Updated: Oct 1, 2022
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Haiti, or officially the Republic of Haiti, was formerly founded as Hayti.
Haiti is one of the Caribbean countries that occupy the western three-eighths of Hispaniola Island.
The country lies between the Caribbean Sea and the Atlantic Ocean. Haiti shares a land border with the Dominican Republic, which occupies the rest of Hispaniola in the east. To the west and the south, it is surrounded by the Caribbean Sea and to the north by the Atlantic Ocean.
Haiti also shares maritime borders with the Caribbean countries of Cuba, Jamaica, and The Bahamas.
Reason for Naming the country
The name Haiti (or Hayti) derives from the ancient Tano language, which was the traditional name given to the entire island of Hispaniola and translates as "country of high mountains."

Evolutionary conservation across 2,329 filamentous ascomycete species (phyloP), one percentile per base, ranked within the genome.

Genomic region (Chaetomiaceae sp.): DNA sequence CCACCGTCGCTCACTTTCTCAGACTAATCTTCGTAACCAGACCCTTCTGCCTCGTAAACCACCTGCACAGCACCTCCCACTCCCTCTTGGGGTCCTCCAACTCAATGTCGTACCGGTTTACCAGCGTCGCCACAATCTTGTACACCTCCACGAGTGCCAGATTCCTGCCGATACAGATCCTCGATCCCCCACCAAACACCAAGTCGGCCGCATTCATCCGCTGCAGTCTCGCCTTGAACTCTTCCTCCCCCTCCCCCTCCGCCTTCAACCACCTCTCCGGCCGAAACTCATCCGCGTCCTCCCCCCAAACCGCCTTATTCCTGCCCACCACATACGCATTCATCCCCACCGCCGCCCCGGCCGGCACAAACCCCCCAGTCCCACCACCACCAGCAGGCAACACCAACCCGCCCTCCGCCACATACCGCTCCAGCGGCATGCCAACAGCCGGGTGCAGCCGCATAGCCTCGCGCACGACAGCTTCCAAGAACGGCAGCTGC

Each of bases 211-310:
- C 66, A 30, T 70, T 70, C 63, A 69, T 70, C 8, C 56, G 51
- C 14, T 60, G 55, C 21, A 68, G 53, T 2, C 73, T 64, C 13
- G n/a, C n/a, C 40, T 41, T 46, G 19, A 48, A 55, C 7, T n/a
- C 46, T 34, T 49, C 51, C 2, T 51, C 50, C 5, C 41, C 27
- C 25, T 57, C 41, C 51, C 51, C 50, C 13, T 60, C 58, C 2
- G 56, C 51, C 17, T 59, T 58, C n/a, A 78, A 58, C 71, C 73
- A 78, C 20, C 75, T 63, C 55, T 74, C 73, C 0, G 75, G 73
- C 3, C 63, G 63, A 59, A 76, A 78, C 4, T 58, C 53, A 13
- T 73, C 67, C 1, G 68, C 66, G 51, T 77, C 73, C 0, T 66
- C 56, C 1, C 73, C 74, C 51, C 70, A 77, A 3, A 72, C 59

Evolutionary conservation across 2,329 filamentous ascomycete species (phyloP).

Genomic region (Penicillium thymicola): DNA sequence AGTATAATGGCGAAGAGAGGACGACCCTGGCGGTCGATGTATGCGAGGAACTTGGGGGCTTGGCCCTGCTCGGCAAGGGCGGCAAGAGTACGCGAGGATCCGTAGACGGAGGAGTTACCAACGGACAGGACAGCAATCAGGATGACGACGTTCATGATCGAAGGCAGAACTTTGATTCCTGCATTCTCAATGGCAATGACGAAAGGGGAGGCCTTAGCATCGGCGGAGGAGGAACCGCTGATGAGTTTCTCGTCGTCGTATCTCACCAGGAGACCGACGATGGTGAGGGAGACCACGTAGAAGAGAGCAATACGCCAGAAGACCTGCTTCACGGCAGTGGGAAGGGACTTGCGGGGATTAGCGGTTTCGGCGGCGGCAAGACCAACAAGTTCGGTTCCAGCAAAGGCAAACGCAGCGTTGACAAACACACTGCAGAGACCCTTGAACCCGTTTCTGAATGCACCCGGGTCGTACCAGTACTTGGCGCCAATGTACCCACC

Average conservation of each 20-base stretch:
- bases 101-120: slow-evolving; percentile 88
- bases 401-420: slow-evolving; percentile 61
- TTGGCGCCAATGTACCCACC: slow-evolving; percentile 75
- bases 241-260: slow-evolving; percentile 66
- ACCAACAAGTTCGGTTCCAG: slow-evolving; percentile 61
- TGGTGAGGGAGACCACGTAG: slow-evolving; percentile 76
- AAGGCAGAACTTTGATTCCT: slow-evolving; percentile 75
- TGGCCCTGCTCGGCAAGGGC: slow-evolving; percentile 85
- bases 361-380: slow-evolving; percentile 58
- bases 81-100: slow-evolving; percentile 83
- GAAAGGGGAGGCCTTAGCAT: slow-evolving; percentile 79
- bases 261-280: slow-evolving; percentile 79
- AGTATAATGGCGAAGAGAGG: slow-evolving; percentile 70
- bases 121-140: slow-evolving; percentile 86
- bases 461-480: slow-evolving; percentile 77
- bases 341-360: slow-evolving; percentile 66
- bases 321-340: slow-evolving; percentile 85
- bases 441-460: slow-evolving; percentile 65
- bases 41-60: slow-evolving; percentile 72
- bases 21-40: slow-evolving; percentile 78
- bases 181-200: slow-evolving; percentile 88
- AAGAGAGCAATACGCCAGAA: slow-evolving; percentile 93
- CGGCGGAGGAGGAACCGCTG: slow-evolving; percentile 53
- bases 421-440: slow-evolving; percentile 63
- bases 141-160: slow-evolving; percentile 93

With a respect to the Amerindian forebears, Haitian revolutionary Jean-Jacques Dessalines reinstated the name as the official name of independent Saint-Domingue.
In French, Haiti is known as the "Pearl of the Antilles" (La Perle des Antilles) because of its natural beauty as well as the wealth it gathered for the Kingdom of France during the 18th century; the colony was the world's biggest producer of sugar and coffee during that time period.
In French, the h is silent, while the h in Hati bears a diacritical mark to indicate that the second vowel is heard independently, as in the word nave.
In English, this norm for pronunciation is frequently ignored, hence the spelling Haiti is used. There are several anglicizations for its pronunciation, including HIGH-ti, HIGH-EE-ti, and haa-EE-ti, all of which are still in use, but HAY-ti is the most c